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A fiesta of flavours to be explored

By Features Reporter

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There is seemingly too much gazpacho as we sit down at chef José Pizarro’s dining table, at his south London home.

Pizarro shares his love of Spain. Picture: PA Photo/Emma Lee
Pizarro shares his love of Spain. Picture: PA Photo/Emma Lee

He’s already doled out bowlfuls of the cool, strawberry and tomato soup – the muted, velvety red of geraniums spiked with a powerful, peppery vinegar that we knock back teaspoons of – to his staff, who have spent the morning wandering in and out of his kitchen, snagging bits of croissant, letting him know that a new sherry supplier has been in touch.

There’s still one bowlful left. A movement is made to take it away, but he grabs it with an arch grin: “For my lunch!”

We’re having ‘gazpacho elevenses’ in honour of Pizarro’s latest cookbook, Andalusia, which coincides with the Spanish restaurateur’s 20th year living in Britain.

It’s summer encapsulated in print, from the simplest of recipes, like his orange and oregano salad, to espeto (barbecued sardines) and apricot sorbet with tejas dulces de Sevilla.

There wasn’t much Spanish food available when he first moved to London, mostly high-street chain fare, and “people didn’t know what they were eating”, he recalls. And what they were eating “wasn’t related to Spanish quality and ingredients”, either.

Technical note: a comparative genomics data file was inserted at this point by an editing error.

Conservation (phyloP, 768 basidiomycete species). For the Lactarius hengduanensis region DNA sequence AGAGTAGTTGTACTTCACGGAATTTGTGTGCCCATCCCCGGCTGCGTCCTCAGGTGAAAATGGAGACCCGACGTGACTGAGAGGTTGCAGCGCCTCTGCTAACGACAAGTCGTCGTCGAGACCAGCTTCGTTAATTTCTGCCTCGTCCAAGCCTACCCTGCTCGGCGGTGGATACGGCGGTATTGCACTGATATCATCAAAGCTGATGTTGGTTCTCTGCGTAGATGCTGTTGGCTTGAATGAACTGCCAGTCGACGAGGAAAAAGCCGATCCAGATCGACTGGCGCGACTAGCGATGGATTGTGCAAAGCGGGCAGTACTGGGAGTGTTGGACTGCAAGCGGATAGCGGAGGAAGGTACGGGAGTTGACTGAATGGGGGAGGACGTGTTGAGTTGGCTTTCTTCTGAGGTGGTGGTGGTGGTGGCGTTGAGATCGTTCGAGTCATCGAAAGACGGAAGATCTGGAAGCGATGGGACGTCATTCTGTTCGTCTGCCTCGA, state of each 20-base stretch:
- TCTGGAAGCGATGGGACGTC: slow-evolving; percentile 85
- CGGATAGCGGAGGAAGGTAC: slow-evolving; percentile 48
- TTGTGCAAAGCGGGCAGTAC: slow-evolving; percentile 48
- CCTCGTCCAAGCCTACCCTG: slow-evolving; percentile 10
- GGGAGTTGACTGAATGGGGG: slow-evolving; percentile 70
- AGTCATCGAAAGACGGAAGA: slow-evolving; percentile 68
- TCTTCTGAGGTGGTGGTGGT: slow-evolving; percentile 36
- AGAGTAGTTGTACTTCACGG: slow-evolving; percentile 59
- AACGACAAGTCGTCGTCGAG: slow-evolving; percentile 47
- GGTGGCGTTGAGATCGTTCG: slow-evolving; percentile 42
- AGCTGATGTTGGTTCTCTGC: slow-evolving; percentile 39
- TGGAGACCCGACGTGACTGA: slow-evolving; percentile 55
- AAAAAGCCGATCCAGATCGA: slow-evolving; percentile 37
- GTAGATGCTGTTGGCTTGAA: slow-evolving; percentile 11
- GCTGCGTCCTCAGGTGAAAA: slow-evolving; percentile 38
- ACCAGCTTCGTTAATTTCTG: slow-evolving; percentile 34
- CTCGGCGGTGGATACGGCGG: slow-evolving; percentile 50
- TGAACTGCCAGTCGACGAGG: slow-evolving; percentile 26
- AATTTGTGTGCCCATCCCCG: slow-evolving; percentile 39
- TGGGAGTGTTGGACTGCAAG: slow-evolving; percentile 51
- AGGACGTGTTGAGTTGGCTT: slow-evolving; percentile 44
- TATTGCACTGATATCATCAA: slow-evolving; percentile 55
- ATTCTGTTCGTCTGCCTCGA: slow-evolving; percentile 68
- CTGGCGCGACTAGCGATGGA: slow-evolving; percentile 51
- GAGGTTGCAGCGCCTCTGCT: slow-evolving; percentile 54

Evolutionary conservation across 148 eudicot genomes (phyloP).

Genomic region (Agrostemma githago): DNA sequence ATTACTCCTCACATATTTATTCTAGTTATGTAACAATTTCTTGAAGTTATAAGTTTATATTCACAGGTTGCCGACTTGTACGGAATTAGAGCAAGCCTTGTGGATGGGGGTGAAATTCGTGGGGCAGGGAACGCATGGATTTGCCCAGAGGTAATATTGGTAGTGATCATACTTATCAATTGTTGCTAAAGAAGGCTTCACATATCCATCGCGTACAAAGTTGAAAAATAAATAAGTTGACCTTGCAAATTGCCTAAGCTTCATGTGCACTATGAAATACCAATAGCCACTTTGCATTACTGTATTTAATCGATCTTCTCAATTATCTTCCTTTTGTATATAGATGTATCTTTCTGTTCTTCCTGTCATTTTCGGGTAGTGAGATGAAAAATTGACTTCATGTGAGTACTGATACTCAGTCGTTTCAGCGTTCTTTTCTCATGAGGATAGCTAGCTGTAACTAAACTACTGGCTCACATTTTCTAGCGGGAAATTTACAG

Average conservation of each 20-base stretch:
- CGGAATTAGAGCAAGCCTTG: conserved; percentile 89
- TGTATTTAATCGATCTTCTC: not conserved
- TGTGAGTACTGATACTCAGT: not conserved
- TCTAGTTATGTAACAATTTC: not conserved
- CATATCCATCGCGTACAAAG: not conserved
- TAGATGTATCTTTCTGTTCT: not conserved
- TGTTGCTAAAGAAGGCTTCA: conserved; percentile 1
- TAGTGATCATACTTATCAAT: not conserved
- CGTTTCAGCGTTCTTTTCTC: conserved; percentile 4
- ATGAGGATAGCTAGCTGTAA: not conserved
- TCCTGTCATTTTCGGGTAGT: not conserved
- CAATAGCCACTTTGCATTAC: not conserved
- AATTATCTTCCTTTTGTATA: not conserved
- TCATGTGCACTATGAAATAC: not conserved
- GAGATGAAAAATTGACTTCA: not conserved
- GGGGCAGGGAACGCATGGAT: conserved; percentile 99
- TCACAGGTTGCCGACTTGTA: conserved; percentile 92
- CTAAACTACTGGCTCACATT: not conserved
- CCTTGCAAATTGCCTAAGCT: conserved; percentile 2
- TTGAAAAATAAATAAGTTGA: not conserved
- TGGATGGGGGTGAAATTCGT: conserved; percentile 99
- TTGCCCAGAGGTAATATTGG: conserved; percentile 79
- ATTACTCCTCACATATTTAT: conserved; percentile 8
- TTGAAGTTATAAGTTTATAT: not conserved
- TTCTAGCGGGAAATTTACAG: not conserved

Take olive oil, he says, mock-horrified, it was something you kept in the medicine cabinet: “They thought olive oil was to clean their ears – you go to the pharmacy and buy olive oil – the most horrible olive oil ever! Rancid, disgusting, and the most expensive olive oil you’ll buy in your life!”

Things have changed a lot in two decades though, and the concept of good Spanish food is something most of us are largely comfortable with. “Parma ham – people do understand now.” Delving deeper into the food of Andalusia then, is not so obscure an idea as it might have been two decades ago.

Even some of the relaxed qualities of Spanish-style eating are translating, especially the idea of small sharing plates. “If you are in a tapas bar and you are there alone, you just sit next to someone,” explains Pizarro. “[You] say, ‘Oh wow, what’s that?’ [to the person next to you]. That opens a conversation.

“You feel more comfortable to do that in a place like a tapas bar, than other places.”

Born in Extremadura, Spain, Pizarro moved to London after a stint cheffing in Madrid, and although “it was a shock” has “loved it since the beginning” – largely because of the diversity of food and cuisines available in Britain, a diversity Spain just didn’t have.

“We’re lucky now, we can go out every night if we want, we don’t need to stay in, we don’t need to spend so much money and you can eat OK,” he says, noting that’s the case across the UK, not just London.

Andalusia: Recipes From Seville and Beyond by José Pizarro, photography by Emma Lee, is published by Hardie Grant, priced £26. Available now.

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